Pioneer Electronics Case Study Essay

1344 Words Apr 23rd, 2012 6 Pages
Case Summary

In 1975 Pioneer maintained relationships with approximately 3,500 franchise retail outlets, the retail outlets benefited from a 5% Pioneer investment in local advertising, and attractive gross margins and credit terms. However, that same year, Pioneer and three competitors were forced to sign consent decrees with the U.S. Federal Trade Commission promising not to engage in alleged anti-fair competition practices – namely requiring distributors to use suggested list prices and punishing those distributors who didn’t comply either through delayed shipments or revoked franchises. A market price war followed the signing of the consent decrees, lowering franchise’s profits while increasing revenue for Pioneer. Pioneer followed
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Industry sources predicts a substantial increase in the market shares of department stores and catalog showrooms.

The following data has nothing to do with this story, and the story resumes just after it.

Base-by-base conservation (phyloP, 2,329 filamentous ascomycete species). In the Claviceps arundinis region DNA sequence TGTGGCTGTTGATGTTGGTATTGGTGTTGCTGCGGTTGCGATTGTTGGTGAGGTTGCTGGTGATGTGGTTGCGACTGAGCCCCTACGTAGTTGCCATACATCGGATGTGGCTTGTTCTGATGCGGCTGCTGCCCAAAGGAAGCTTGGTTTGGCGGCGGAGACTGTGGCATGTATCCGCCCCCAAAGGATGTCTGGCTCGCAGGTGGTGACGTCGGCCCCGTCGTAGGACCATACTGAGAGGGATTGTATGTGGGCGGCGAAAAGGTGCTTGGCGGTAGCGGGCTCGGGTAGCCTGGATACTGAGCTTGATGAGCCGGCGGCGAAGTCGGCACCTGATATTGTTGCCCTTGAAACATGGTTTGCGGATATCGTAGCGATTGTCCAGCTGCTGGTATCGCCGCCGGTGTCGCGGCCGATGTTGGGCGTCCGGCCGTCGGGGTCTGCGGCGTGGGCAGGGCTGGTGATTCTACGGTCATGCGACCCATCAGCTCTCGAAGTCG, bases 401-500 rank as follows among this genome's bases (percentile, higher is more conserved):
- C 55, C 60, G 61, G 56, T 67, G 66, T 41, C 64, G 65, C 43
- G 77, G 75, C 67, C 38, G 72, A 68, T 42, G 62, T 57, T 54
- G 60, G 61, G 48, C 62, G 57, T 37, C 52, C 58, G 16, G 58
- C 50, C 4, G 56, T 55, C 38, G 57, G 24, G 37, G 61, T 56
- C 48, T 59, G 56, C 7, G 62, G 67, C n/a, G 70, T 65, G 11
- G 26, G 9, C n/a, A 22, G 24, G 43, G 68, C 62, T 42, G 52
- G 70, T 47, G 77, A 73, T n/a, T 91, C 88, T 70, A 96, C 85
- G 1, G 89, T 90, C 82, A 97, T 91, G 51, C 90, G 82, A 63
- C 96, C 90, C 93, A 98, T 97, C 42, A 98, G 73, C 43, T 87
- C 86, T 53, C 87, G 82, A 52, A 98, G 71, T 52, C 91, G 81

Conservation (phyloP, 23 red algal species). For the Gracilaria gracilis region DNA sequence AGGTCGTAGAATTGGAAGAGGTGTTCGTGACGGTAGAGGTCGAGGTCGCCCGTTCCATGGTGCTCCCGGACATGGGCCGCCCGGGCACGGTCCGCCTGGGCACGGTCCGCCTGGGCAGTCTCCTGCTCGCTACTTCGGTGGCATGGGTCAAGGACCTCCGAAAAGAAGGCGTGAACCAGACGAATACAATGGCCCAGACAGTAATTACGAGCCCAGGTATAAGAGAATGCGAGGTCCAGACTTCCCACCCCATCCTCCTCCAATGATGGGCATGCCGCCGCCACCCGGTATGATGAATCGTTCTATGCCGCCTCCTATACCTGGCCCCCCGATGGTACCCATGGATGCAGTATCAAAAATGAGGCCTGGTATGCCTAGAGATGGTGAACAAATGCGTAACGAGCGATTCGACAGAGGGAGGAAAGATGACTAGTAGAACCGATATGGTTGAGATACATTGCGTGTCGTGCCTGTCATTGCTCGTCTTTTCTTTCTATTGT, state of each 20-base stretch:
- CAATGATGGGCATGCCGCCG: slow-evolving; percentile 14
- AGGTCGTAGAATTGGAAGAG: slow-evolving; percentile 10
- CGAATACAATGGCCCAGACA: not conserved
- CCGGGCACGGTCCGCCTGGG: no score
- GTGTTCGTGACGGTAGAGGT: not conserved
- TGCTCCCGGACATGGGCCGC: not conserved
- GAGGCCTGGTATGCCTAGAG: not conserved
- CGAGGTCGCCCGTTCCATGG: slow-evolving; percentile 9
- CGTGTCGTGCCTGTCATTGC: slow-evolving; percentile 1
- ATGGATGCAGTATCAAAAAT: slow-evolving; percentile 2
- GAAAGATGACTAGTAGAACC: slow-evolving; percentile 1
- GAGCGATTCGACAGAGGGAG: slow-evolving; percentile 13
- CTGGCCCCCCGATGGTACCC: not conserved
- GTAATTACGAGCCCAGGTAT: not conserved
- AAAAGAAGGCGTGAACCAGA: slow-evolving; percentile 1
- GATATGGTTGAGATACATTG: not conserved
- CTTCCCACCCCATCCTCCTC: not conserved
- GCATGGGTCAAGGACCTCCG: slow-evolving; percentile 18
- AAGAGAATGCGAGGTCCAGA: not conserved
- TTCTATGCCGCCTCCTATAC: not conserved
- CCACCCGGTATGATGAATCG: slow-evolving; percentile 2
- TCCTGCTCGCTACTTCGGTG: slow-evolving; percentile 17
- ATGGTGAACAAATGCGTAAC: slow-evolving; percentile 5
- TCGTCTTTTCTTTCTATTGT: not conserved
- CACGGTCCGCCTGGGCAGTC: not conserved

Disadvantages: Department stores and catalog showrooms do not offer the extensive customer services provided by specialty stores, including professional sales assistance, demonstration, extended store warranty, on-the-premises repair, home delivery and installation, and loaner component programs.

• Alternative #2 - Multiple Branding
U.S. Pioneer would offer several product lines of varying quality and price points under separate brand names. Different product lines would be carried by different types of retail outlets. The department-store line would be of lower quality and price than the signature line.
Advantages: Multiple branding had been used successfully in other industries. It would enable U.S. Pioneer to adapt most effectively to future changes in retail distribution. Pioneer already sells compacts and car stereos to discount stores under the Centrex brand name.
Disadvantages: This strategy could tarnish Pioneer’s reputation for selling only top-of-the-line products. Pioneer may have trouble keeping their distribution channels distinct, and therefore be incurring too much cost on the low end products or being destroying the brand value of the high end products.

• Alternative #3 - Company-owned Stores
Another alternative is to operate its own retail stores. Some retailers in the low-fi

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